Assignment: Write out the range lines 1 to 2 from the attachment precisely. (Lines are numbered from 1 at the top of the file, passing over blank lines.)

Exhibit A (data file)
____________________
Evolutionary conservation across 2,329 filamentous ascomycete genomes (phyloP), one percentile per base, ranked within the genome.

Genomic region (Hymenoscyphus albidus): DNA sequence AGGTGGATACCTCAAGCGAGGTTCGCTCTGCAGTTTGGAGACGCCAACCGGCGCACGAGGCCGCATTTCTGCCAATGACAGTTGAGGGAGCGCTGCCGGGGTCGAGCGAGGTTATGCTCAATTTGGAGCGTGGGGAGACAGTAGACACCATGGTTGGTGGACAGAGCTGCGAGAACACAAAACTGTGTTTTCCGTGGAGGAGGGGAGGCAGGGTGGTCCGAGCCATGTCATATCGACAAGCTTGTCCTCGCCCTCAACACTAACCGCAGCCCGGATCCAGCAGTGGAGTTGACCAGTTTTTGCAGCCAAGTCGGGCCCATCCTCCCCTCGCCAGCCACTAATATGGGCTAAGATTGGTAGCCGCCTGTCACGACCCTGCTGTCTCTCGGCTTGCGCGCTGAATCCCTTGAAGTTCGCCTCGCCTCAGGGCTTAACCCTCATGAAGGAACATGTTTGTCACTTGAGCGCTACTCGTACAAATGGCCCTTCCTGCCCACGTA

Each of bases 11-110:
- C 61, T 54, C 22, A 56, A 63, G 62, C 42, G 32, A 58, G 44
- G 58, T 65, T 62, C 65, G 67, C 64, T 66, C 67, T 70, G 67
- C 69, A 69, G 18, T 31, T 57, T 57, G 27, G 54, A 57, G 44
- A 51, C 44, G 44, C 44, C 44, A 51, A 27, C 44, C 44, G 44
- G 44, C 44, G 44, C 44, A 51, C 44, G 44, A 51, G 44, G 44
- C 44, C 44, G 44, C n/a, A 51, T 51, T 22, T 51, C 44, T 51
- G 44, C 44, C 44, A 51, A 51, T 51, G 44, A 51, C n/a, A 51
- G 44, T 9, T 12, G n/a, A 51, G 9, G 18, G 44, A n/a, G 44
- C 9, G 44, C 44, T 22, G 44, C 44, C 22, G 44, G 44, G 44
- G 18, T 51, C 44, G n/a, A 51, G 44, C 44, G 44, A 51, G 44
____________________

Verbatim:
Evolutionary conservation across 2,329 filamentous ascomycete genomes (phyloP), one percentile per base, ranked within the genome.

Genomic region (Hymenoscyphus albidus): DNA sequence AGGTGGATACCTCAAGCGAGGTTCGCTCTGCAGTTTGGAGACGCCAACCGGCGCACGAGGCCGCATTTCTGCCAATGACAGTTGAGGGAGCGCTGCCGGGGTCGAGCGAGGTTATGCTCAATTTGGAGCGTGGGGAGACAGTAGACACCATGGTTGGTGGACAGAGCTGCGAGAACACAAAACTGTGTTTTCCGTGGAGGAGGGGAGGCAGGGTGGTCCGAGCCATGTCATATCGACAAGCTTGTCCTCGCCCTCAACACTAACCGCAGCCCGGATCCAGCAGTGGAGTTGACCAGTTTTTGCAGCCAAGTCGGGCCCATCCTCCCCTCGCCAGCCACTAATATGGGCTAAGATTGGTAGCCGCCTGTCACGACCCTGCTGTCTCTCGGCTTGCGCGCTGAATCCCTTGAAGTTCGCCTCGCCTCAGGGCTTAACCCTCATGAAGGAACATGTTTGTCACTTGAGCGCTACTCGTACAAATGGCCCTTCCTGCCCACGTA